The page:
Sahail Ashraf posted on 20 February 2023
Instagram has started to display prompts so that users can go back to Memories.
Instagram really wants users to use the Memory feature.
A new ‘Memory Story’ prompt appears in some feeds now to encourage users to share old posts. After clicking on the Memory story, previous stories you shared around this date will appear.
Throughout Instagram’s history, this feature has appeared in various guises. In contrast, now the app actively promotes re-sharing of past stories, similar to Facebook’s ‘On this day’ prompts, potentially encouraging more engagement.
However, this could be a sign that things are not going too well at the company.
Facebook (sorry, Meta) owns Instagram, and this means that, every now and then, some ghosts from the past will resurface.
On Facebook in 2015, content sharing was down 12%, and people’s personal posts – like thoughts and photos – were down 21%. This was addressed by Facebook by adding more ‘On this day’ reminders and prompts to user feeds, to encourage nostalgic engagement.
Facebook created something special with On This Day. On This Day is perfect if you enjoy saving and revisiting memories. It lets you see what you posted years ago, allowing you to relive your past highs and lows. Posts, statuses, and media you upload are all included.
Over 60 million Facebook users visited their “On This Day” pages every day in 2017, and 155 million received notifications about the feature. In addition to boosting engagement, the additional pushes also, arguably, shifted Facebook’s focus toward more family-oriented content more aligned with friends’ interests and interests.
So a change happened there. Maybe this is the kind of push that Memories are meant to create.
Video viewing has gone up across the products that Meta holds. But many experts feel that Instagram is running out of steam. This may not be completely true.
Meta recently reported that its AI content recommendations are helping to drive more engagement, and Reels is enjoying a boost, so Instagram is not losing out overall. However, even as users consume more video on the company’s apps, they are not posting as many personal updates to Facebook and Instagram, and consumption of Instagram Stories is down 10% from last year.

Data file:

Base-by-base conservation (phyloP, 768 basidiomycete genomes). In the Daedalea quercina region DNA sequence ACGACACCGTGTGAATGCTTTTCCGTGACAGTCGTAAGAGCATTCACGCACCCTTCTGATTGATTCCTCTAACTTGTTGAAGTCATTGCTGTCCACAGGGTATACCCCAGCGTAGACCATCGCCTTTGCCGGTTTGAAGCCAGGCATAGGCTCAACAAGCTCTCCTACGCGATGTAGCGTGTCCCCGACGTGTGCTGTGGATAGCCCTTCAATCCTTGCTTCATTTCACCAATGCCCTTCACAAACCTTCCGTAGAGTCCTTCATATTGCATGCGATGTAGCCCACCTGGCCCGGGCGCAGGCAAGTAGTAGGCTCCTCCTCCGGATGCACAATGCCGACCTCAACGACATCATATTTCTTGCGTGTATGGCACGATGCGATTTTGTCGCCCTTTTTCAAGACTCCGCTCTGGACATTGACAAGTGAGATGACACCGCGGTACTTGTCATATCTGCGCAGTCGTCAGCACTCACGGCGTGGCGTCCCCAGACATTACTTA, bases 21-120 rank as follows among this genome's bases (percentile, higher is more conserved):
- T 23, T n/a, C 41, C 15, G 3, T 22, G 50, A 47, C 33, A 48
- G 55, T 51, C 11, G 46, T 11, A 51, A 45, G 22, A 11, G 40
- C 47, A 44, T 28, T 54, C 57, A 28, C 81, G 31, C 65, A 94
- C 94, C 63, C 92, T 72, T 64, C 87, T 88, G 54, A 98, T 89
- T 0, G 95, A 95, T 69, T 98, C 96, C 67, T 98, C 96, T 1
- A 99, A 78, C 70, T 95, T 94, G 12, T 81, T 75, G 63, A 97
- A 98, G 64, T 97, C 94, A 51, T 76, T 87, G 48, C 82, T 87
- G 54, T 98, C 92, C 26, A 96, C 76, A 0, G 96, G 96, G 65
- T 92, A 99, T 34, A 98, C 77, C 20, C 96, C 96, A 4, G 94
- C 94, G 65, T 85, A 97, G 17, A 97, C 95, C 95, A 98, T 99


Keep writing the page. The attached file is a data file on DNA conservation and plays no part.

In fact, Reels is a success story at the end of the day. Videos on Reels can be up to 60 seconds long. With this format, creators can explore new creative possibilities and interact with their audiences in new ways.
With Reels, brands can reach a wider audience and potentially go viral by incorporating video content into their Instagram feed. The reason behind this is that not only do Reels show up on users’ individual feeds, but they are also boosted by the Instagram algorithm and pushed to show up on both discovery and reels pages.
But that personal video uploading thing isn’t growing as much as Instagram might like. Reels, for example, is more of a recommendation engine at the moment.
Possibly therefore, this new direction is part of a new push to encourage users to post their own videos, rather than just watch recommended videos. The tactic seemed to work at Facebook with On This Day, boosting engagement through deeper connections with the audience.
The prompt may make user’s head to a Memory more than they are at the moment.
The prompt is equally as important for brands. Brands that have a connection with their audiences and a human feel to their content will benefit the most from using Memories. If the new prompt works, it should encourage brands to wake up and focus on bringing back their best content and also content that shows that human face.
In other words, this is an important signal for brands. As we all know, engagement rests upon understanding and relating to your audience. This Memory aspect is well worth re-approaching.
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